Will there be something illegal in your kid’s Easter basket this year? A popular treat — banned in the United States — is still widely available in New York City.
At the famed Sorriso Salumeria in the Astoria neighborhood in Queens, big chocolate eggs are ready to put a smile on someone’s face come Easter morning. But the owner told CBS New York there’s one candy he no longer stocks: the now illegal “Kinder eggs,” a chocolate egg with a toy surprise inside made by Ferrero, a European company that also manufactures Nutella and Ferrero Roche chocolates.
“It’s a minute toy,” said owner Frank DePaola. “Children have a chance of choking on them so they kind of banned them.”
Federal regulators banned the candies years ago because the tiny plastic trinkets inside pose a choking hazard for young children, but it’s still easy to find them.
Some parents think the ban is nonsense.
“It’s really ridiculous,” Astoria resident Diana Gabriel said. “My son has had these. You know, it’s fine. Nothing’s gonna happen.”
She said Enzo, who turns 6 on Thursday, has indulged in many of the candies while visiting family in Europe, where they’re wildly popular.
But some physicians might not agree that the eggs are harmless, especially when it comes to younger children and babies.
“Any food product given to a child with a small toy inside would cause a choking hazard,” Dr. Brahim Ardolic, chair of the Department of Emergency Medicine at Staten Island University Hospital in New York, told CBS News.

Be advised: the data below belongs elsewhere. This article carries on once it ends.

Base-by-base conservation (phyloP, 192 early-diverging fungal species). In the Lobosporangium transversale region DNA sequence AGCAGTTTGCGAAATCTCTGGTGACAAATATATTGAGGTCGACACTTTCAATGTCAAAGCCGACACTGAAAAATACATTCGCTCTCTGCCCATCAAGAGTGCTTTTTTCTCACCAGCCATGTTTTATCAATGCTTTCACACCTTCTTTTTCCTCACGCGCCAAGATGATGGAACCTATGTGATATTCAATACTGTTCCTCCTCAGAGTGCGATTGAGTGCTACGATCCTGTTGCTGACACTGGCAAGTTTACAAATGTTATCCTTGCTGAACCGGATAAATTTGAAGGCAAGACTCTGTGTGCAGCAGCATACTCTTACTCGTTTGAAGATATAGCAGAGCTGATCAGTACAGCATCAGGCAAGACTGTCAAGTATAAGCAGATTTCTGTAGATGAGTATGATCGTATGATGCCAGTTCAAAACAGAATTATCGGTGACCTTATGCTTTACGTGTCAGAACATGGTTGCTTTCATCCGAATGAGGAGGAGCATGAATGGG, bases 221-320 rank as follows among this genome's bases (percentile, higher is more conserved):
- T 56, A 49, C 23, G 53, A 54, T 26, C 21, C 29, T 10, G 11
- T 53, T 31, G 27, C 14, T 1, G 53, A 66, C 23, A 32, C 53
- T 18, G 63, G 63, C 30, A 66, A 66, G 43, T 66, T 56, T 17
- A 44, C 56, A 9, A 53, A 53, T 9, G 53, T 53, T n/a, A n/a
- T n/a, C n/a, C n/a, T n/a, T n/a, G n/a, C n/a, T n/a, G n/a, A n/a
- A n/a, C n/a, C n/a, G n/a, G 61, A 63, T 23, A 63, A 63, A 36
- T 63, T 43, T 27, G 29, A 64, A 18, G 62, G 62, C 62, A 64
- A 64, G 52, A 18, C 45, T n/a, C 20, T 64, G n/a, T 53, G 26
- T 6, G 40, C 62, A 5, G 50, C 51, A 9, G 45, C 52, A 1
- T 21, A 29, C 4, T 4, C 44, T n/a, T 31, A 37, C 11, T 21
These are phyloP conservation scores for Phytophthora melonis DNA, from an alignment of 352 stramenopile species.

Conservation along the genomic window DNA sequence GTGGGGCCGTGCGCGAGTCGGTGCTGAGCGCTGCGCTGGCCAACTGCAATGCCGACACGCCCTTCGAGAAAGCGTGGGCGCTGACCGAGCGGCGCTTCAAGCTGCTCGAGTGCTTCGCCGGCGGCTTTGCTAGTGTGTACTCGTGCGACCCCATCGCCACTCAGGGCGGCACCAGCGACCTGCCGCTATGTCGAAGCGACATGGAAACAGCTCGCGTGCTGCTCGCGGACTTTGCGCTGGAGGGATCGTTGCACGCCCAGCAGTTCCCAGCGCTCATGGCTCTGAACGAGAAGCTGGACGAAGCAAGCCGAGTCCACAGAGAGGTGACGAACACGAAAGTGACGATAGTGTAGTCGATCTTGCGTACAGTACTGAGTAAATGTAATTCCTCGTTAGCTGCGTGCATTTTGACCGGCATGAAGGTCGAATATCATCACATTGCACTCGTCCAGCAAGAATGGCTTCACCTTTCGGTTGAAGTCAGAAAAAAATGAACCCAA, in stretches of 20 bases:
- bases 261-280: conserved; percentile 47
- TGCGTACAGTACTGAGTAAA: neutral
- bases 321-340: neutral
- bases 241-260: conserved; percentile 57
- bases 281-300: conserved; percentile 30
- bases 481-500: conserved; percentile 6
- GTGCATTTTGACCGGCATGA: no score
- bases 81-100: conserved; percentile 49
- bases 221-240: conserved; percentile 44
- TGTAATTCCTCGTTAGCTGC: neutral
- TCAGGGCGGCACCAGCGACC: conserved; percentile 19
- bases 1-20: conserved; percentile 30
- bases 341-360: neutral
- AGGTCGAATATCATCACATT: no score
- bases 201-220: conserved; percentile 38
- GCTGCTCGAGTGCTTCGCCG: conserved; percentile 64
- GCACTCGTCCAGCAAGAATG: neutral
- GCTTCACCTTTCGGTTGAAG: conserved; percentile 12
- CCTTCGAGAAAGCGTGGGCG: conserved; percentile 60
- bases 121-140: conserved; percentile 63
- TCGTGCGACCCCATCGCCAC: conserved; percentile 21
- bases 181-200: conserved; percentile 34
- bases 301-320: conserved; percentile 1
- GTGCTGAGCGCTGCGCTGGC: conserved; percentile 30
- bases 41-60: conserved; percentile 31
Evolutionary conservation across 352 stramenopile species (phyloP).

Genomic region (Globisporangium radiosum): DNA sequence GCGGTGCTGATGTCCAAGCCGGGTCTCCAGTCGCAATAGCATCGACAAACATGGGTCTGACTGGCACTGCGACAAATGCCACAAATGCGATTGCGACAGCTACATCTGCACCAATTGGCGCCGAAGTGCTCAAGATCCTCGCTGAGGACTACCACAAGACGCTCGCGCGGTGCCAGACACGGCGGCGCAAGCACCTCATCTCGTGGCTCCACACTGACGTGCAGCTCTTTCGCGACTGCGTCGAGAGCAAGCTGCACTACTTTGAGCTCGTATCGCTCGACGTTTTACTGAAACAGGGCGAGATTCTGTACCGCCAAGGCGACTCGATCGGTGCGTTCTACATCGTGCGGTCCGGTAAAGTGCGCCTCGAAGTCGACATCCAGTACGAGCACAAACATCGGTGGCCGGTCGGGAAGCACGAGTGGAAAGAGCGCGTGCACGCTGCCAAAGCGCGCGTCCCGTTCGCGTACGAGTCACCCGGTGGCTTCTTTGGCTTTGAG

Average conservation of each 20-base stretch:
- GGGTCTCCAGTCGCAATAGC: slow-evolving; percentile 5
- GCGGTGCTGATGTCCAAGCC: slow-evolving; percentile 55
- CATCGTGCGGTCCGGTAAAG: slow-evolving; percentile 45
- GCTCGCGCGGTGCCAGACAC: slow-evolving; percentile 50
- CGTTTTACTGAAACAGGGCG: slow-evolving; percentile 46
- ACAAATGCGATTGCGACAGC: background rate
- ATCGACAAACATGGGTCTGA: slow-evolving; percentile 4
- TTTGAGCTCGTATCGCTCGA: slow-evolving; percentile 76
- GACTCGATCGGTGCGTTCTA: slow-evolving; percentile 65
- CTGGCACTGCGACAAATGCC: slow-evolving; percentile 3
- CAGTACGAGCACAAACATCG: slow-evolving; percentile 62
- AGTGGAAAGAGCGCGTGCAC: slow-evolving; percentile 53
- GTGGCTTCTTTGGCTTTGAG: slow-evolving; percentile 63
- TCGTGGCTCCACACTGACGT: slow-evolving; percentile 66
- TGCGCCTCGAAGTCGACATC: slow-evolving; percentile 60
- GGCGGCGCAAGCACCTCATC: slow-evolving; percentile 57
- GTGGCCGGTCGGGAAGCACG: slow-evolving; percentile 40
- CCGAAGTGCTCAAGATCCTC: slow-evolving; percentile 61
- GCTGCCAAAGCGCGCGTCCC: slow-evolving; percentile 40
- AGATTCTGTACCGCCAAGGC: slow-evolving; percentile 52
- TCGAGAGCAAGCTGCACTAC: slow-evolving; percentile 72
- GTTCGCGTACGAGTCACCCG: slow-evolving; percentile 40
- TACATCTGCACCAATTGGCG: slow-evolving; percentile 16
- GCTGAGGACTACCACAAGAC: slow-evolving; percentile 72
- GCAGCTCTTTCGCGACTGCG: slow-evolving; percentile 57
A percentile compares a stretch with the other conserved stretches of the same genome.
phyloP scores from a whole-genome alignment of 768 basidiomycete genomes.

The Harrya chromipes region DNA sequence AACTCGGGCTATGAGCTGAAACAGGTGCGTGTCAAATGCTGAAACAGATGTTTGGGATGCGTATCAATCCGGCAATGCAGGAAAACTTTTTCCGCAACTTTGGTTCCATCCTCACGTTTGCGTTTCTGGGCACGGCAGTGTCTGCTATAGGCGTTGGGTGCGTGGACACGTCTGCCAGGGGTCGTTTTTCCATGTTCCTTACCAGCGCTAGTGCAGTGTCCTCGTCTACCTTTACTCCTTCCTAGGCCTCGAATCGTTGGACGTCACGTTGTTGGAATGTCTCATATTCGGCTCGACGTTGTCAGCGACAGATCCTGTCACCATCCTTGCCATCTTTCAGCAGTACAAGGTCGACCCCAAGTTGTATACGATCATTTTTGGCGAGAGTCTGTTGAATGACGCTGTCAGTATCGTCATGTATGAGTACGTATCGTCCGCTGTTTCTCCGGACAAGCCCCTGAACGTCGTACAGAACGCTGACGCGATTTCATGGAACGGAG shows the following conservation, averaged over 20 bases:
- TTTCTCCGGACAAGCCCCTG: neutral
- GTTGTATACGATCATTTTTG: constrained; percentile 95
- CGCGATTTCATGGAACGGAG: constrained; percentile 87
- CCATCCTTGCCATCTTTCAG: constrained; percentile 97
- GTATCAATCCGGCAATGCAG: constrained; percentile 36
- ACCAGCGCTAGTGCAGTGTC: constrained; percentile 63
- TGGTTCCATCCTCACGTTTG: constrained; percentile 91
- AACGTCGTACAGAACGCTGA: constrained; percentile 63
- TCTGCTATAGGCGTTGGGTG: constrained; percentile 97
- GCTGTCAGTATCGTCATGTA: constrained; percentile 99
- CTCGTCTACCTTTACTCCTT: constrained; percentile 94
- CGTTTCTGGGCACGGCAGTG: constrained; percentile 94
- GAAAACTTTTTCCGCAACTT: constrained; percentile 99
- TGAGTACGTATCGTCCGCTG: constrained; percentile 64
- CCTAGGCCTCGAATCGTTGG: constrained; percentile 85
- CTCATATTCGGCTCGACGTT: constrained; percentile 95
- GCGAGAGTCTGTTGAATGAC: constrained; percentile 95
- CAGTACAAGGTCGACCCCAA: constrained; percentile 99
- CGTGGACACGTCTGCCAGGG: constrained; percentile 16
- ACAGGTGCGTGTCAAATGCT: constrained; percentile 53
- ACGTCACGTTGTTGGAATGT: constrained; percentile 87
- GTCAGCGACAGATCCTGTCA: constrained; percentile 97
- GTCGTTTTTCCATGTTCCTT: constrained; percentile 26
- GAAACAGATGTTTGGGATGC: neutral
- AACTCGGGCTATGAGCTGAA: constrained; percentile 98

“Children can and do choke on small items like beads, small balls or small toys often,” he said, explaining that infants and toddlers in particular will put almost everything in their mouths.
“It is one of the ways they explore their surroundings,” Ardolic said.
He added, “This is especially true of things inside of sweets. It’s just a bad idea to have these around small children.”
The toy-filled chocolate eggs are legal in Canada, which sometimes leads to a surprise for those carrying the contraband candy when they reach the border. Travelers trying to bring the product, called Kinder Surprise on Ferrero’s website, into the U.S. have been stopped and thousands of the treats have been confiscated since the ban went into effect.
But somehow, someone who has a confection connection manages to smuggle them into the States.
DePaola says a man comes into his shop from time to time offering to provide the forbidden candy, but he doesn’t buy them.
“It’s not worth the fine,” he said.
Fans of the eggs have launched an online petition asking federal regulators to back off the ban on the sweet treats with the toy surprise inside.
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